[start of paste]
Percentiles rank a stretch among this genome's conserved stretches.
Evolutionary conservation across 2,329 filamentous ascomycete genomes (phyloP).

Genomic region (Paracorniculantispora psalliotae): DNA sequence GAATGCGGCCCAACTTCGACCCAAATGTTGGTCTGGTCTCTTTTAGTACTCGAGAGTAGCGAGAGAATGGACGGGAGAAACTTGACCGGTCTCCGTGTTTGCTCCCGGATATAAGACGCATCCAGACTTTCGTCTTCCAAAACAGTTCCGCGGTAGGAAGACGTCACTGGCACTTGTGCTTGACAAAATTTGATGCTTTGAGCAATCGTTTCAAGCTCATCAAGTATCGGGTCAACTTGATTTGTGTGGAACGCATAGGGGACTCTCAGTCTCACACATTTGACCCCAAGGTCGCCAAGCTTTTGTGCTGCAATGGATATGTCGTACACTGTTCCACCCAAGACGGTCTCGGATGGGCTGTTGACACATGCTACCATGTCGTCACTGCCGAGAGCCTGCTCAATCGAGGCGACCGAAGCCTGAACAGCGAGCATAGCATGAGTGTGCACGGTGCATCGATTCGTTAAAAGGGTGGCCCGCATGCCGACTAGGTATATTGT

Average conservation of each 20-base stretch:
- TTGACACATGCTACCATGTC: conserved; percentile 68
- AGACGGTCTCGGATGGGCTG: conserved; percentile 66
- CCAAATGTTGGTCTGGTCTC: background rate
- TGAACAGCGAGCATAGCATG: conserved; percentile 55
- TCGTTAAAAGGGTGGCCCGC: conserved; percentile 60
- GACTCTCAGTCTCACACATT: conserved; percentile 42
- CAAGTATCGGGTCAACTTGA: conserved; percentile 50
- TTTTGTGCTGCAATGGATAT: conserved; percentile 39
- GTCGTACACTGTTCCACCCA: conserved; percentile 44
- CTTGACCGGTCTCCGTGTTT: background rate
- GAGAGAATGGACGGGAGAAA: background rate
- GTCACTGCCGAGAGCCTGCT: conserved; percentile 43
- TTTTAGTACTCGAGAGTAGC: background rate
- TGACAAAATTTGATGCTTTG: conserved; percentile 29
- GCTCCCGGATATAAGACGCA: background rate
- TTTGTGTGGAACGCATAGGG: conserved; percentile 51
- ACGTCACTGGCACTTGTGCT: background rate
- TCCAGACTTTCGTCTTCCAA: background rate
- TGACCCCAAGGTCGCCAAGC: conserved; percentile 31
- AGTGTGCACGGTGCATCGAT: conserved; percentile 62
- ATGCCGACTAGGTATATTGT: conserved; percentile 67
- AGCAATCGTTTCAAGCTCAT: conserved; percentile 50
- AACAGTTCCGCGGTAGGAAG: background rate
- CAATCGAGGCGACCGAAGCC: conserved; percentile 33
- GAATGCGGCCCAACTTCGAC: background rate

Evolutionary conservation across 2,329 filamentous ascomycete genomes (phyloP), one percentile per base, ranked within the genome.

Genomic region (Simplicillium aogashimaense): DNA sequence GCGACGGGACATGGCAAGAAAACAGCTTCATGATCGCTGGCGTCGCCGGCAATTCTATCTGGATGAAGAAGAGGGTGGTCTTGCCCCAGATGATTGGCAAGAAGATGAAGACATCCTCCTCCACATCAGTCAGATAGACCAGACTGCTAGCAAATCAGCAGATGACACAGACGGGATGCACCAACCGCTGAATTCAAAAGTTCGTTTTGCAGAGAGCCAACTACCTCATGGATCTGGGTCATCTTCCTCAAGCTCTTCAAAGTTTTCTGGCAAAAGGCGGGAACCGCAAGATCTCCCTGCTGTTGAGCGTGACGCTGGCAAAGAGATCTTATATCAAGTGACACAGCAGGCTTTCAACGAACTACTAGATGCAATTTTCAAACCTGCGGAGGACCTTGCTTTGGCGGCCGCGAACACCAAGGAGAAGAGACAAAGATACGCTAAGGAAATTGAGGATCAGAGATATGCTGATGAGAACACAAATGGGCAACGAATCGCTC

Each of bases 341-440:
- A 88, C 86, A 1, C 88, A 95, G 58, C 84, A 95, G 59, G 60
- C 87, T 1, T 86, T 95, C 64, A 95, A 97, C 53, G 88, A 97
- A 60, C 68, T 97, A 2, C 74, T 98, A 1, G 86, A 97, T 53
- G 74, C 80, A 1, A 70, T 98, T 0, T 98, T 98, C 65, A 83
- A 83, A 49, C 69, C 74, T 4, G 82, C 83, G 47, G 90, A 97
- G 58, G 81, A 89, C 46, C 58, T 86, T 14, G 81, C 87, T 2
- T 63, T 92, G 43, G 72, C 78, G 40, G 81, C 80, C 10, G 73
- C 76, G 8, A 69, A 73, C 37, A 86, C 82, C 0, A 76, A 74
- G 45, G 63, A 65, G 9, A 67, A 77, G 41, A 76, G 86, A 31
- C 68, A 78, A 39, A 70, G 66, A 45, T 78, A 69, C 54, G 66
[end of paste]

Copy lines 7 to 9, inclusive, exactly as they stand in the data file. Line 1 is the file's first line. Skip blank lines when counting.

- CCAAATGTTGGTCTGGTCTC: background rate
- TGAACAGCGAGCATAGCATG: conserved; percentile 55
- TCGTTAAAAGGGTGGCCCGC: conserved; percentile 60